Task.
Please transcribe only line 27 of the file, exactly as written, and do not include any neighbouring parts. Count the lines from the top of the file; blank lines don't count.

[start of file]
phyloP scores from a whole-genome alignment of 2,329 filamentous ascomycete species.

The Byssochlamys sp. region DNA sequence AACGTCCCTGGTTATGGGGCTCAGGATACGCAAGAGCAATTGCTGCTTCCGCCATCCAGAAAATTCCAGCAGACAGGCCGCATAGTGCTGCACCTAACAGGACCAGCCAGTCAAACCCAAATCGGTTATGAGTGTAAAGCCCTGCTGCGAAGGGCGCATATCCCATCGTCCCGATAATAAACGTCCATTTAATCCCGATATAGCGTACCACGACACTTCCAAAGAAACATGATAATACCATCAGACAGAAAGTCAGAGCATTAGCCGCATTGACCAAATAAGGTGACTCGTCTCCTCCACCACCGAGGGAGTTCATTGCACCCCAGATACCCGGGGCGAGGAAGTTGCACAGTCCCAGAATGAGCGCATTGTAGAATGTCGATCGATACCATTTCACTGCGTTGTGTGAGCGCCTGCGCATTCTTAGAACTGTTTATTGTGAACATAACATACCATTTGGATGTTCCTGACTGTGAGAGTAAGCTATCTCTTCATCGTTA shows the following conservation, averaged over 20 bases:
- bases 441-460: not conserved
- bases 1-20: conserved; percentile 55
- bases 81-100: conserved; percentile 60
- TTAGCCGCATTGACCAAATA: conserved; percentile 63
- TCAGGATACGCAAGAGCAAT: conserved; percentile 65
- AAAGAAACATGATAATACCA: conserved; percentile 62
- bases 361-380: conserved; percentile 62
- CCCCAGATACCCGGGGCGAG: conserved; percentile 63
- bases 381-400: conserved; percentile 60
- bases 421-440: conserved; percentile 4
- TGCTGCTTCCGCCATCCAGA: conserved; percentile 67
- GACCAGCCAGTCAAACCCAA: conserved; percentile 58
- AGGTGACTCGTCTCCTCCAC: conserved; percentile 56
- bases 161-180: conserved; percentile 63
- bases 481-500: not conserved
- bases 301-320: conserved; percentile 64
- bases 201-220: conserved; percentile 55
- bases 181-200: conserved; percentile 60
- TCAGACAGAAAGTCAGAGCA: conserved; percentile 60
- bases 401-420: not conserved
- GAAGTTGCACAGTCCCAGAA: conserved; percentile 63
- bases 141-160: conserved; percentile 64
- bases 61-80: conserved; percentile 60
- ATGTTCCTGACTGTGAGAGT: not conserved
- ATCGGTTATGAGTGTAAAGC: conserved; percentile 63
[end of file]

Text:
- ATCGGTTATGAGTGTAAAGC: conserved; percentile 63